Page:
Quick Drive: 2011 Hyundai Sonata Limited 2.0T

By Winding Road Staff

January 19, 2011

Maybe my initial impressions with the standard Sonata had me expecting a lot more from the 2.0T, but it didn’t seem much of an improvement over the standard car. It’s hard to put my finger on why, because I haven’t driven them back to back, but the naturally aspirated version seems to come together as a package better. Perhaps I’m thinking of the Sonata as being a really good car at a bargain price, and the higher trims, including the turbo, don’t have that same special appeal that it is greater than the sum of its parts.

The turbo motor in the Sonata seemed similar to a phenomenon I’ve been noticing more and more lately: it is so smooth that it belies the fact that it’s blown. The Chevrolet Cruze also fit into this category, and the Buick Regal Turbo would have, if it weren’t for that telltale turbo hiss. I imagine this has advantages and disadvantages, depending on whom one asks. Personally, I like a turbo that waits a second, then slingshots the car into warp speed, preferably with all the appropriate accompanying noises. In a car like this, though, I can see how the less dramatic approach helps maintain a perception of comfort.
In all, I like the Sonata 2.0T. It is amply quick and comfortable, and has a pretty great interior. When driving in town, it felt remarkably smooth, almost as though it was gliding across the pavement. The real thing that keeps me from committing to a wholly positive view of the turbo Sonata is that, within this segment, there are more and more options that are fiercely competitive. My advice to a shopper would be to give the 2.0T a drive, but don’t overlook the impressive value of the standard Sonata, or that of the Kia Optima or Suzuki Kizashi. Also, take into account the superior driving characteristics of the Kizashi, Buick Regal, and Mazda6.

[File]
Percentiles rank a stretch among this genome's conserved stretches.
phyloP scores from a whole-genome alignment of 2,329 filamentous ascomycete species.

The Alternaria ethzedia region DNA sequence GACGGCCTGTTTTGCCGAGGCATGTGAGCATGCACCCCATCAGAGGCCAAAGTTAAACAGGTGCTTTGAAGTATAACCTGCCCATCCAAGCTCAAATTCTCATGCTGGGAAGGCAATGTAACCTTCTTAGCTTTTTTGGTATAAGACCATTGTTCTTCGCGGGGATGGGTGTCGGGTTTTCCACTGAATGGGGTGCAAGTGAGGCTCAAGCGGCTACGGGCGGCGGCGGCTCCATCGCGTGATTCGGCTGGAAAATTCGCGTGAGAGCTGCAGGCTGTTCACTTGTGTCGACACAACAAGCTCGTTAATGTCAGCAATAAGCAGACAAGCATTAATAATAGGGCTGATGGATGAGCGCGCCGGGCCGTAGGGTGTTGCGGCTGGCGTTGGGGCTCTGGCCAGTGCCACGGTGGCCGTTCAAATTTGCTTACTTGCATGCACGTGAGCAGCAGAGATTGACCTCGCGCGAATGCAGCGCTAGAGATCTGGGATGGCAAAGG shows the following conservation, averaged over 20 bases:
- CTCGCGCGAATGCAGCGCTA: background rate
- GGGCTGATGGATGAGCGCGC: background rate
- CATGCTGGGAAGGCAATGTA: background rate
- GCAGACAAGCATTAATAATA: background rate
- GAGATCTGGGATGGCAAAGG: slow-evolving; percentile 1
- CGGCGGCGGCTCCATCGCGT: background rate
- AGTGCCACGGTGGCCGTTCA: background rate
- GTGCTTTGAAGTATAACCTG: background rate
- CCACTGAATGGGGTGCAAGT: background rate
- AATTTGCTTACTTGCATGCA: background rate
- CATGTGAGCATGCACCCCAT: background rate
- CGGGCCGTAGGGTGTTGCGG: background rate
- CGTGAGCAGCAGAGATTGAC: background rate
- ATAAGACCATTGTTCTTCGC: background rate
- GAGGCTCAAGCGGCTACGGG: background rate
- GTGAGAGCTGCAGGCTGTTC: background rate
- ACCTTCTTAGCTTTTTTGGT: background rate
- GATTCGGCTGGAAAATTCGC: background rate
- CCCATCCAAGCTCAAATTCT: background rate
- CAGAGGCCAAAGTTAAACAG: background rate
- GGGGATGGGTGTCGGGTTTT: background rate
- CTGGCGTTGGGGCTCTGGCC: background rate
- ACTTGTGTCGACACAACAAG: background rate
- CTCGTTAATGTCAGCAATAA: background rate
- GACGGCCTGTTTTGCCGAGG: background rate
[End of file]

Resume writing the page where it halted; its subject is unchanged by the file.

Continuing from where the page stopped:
—John Beltz Snyder, Production Editor
John raises an important point here, one that the power delivery characteristics of the Sonata turbo really drive home—we need to change our expectations for turbocharged vehicles. Still in the relatively early days of Ford’s EcoBoost revolution, and GM’s new turbo motors—both of which promise to bring forced induction vehicles to the American automotive mainstream—I haven’t quite been able to shake that gut-level excitement I get for driving a “turbo.” After all, I’ve grown up with the idea that when a “T” was affixed to a car’s badge, it usually indicated the highest performance version of that particular model. And so, while Hyundai has always been pretty clear about the Sonata turbo filling the same slot in the lineup as a Sonata V-6 might have in the last generation, our collective expectations are for something decidedly hotter than this car ultimately is.
The good news is that these “mainstream” turbo cars are lighter, more fuel efficient, and every bit as powerful as the larger displacement-motored vehicles they’re meant to replace. The bad news, at least for the enthusiast, fun-seeker, is that cars like the Sonata 2.0T haven’t actually been developed with the chassis, suspension, braking, etc upgrades to make them feel truly hot.
—Seyth Miersma, Editor-In-Chief
While there is little denying just how good the 2.0-liter turbo under the hood of the Sonata really is (274 horsepower and 33 miles per gallon), it somehow doesn’t have the character of the naturally aspirated car. I don’t want to call the Sonata 2.0T overpowered, because I don’t think it is, but when you run out the standard Sonata it’ll take a while before you are breaking the law. Run out the turbo model and you can quickly end up behind bars.
I guess my feelings on the Sonata 2.0T go back to the old adage of “It’s more fun to drive a slow car fast, than a fast car slow.” The 2.4-liter I-4 in the standard Sonata is such a delightful engine, quick to rev and offering plenty of power. It helped that it could ordered with a manual transmission too. Then consider that you don’t really get any unique equipment by moving up to the 2.0T, and the almost $1800 premium seems a bit hard to swallow.
—Brandon Turkus, Fleet Manager
  • Even at the higher turbo price point ($24,145 for the SE 2.0T), Sonata feels like a value based on fit/finish, design, and materials
  • Turbo motor adds speed without compromising comfort
  • 274 horsepower and 33 miles per gallon outclasses a lot of the competition
  • “Turbo” comes closer to meaning “V-6 Power” than “Performance Model” here. Temper your expectations accordingly
  • Too much side to side motion, not enough bolstering in the seats.
  • We still want a manual transmission